Report: NFPA's "Deaths and Injuries Due to Non-Fie Burns" (PDF)
Author: John R. Hall, Jr.
Issued: April 2009
Statistics from the U.S. death certificate database, the CPSC database on injuries reported to hospital emergency rooms, and the annual CDC in-person health interview survey, all on numbers and types of burn injuries.
In 2003-2007, an estimated 224,200 burn injuries – 30,300 with fire involvement and 193,900 (86%) without fire involvement – were reported to hospital emergency rooms. Thermal burns account for just over half (54%) of total burns, just under half (47%) of burns without fire involvements, and nearly all (95%) burns with fire involvement. These statistics are derived from the U.S. Consumer Product Safety Commission’s National Electronic Injury Surveillance System (NEISS), a sample of U.S. hospital emergency rooms.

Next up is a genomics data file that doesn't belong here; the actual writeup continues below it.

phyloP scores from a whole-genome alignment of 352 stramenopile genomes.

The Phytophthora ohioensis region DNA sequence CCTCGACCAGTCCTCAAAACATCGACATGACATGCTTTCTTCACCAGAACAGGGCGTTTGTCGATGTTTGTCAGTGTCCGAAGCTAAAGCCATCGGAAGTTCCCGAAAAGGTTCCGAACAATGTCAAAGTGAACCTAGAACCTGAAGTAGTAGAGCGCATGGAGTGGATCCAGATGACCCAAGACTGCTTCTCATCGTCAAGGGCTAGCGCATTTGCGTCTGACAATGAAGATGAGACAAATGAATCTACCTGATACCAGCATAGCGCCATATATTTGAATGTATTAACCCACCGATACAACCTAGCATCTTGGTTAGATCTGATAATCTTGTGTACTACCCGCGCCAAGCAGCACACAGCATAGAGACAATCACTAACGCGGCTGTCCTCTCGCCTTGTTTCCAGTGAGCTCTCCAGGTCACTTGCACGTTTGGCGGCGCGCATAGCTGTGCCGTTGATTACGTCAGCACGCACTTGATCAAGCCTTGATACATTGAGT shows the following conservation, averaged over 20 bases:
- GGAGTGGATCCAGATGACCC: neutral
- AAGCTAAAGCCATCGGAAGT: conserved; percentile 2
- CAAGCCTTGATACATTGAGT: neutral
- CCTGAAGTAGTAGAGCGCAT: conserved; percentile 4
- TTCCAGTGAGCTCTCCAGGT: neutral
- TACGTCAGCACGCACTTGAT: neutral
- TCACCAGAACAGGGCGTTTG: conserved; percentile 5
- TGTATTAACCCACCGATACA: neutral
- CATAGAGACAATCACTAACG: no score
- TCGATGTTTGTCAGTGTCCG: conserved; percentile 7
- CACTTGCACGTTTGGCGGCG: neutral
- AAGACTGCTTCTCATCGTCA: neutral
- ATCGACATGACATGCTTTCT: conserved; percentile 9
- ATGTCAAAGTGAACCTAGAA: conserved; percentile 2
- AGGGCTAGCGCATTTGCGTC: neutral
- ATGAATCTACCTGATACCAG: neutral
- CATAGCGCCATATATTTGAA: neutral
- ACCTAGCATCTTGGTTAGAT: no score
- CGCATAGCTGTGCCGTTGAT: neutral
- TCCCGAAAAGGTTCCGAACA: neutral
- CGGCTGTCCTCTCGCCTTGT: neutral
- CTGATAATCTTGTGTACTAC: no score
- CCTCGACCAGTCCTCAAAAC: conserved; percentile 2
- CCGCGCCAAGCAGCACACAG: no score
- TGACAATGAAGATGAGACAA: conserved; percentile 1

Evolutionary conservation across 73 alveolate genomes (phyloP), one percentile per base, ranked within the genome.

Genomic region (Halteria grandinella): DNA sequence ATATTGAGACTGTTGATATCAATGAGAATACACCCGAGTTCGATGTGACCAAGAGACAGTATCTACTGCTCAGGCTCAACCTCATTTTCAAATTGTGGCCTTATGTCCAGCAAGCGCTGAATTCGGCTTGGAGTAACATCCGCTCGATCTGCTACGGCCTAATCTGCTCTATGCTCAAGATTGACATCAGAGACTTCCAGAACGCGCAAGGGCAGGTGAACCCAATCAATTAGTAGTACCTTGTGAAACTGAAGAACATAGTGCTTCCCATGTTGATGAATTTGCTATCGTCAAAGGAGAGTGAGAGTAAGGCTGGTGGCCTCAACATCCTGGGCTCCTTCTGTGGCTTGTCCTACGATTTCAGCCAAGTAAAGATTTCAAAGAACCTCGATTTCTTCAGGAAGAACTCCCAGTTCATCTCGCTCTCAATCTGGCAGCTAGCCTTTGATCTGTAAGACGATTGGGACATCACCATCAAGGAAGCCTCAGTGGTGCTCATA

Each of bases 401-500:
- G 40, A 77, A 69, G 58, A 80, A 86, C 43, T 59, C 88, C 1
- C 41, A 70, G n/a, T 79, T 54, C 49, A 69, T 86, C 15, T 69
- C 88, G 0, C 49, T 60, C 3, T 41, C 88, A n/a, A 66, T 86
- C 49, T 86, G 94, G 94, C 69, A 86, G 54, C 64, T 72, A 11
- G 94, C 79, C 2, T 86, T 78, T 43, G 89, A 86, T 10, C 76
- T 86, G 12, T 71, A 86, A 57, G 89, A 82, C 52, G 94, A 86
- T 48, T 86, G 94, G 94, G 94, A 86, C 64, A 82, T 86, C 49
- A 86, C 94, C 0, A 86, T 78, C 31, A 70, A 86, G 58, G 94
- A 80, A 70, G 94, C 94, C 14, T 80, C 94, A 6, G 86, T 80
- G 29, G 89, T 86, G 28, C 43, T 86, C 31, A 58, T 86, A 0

Thermal burns not caused by fire effects can be caused by contact with hot objects such as space heaters, stove burners, or clothes irons. Scald burns can be caused by any hot liquid, fluid, or vapor, including hot tap water, overheated beverages, steam, and hot oil. “Radiation” burns rarely involve radiation but include sunburn and flash burns to eyes, the latter involving causes such as welding without use of eye protection.